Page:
Friday, September 16, 2005


The Washington Consensus

The rules of the global economy should be rewritten. Fascinating article on the future of the global economy, from a former chief economist of the International Monetary Fund.

He says that many people around the world, including in the rich countries, have "failed to find a viable alternative to the much reviled "Washington Consensus" of economic liberalization." Regardless, there is growing unrest.

A posting below (Who is responsible for the Global Economy?, 26 August) shows that many countries, including the US, have frantically been looking for and finding alternatives. Whether they are viable alternatives is an entirely different matter. Professor Rogoff has his doubts. And the situation is getting worse. The Washington Consensus needs rethinking.

1) This view appears in the Wall Street Journal, in an op-ed highlighted by Thomas Barnett. "Revolutionary China, Complacent America," op-ed by Charlene Barshevsky and Edward Gresser, Wall Street Journal, 15 September 2005. "Biggest point Charlene and her co-author make is that China is generating new rules throughout the global economy. This is my favorite theme of BFA [TB's new book, Blueprint for Action]: the New Core sets the New Rules."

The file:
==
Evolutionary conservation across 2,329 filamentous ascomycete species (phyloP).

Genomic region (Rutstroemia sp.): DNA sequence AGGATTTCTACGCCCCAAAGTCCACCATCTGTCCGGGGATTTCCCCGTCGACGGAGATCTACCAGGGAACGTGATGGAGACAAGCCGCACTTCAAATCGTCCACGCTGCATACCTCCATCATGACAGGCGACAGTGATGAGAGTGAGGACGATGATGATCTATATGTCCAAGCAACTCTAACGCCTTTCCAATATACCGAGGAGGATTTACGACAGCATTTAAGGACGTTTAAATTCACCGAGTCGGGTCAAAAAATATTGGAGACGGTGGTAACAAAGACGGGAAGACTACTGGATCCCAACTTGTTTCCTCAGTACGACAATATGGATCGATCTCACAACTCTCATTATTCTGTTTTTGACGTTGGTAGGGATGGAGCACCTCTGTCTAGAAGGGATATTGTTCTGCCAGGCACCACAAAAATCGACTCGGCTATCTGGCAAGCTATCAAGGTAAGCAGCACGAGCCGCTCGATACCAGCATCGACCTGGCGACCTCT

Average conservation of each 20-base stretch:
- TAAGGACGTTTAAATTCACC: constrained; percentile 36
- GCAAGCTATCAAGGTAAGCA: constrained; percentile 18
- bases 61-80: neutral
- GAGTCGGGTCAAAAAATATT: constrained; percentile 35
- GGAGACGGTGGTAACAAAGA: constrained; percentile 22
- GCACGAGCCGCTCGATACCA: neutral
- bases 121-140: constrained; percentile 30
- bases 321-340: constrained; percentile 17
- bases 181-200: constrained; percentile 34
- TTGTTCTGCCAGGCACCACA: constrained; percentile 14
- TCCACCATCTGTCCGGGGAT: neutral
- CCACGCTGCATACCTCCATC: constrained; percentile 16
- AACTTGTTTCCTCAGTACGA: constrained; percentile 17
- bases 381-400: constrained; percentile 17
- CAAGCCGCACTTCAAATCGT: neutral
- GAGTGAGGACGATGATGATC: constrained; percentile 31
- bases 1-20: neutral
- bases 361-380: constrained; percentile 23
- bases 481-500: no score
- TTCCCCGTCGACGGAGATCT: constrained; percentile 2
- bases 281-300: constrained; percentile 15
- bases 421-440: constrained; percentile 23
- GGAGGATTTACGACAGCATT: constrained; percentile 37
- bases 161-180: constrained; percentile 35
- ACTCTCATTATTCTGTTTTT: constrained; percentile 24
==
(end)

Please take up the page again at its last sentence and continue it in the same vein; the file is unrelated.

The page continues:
2) A What if? scenario was published recently. The essence is that history is repeating itself in US financial governance : a similar loss of financial control in the 1960's drove the US to a drastic solution in the following decade - which was to scrap the UN (IMF) system of global monetary discipline, and introduce floating exchange rates. There are lessons here for many countries.

Thursday, September 15, 2005


Trade, not aid

The competing economic philosophies of big players the United States and the European Union are coming into focus.

Leaving aside the widely differing levels of commitment to give 0.7% of GNP in development aid, The Australian reports:
"THE US has pledged to tear down all tariff barriers and scrap billions of dollars in subsidies if Europe does the same, in a decisive move that revives hopes of a global trade breakthrough in December."

But why is the US administration refusing to lead the way, and set an example to the rest of the world? Perhaps free trade has had its day - see PINR's Economic Brief: French Protectionism. It'll have to be aid instead.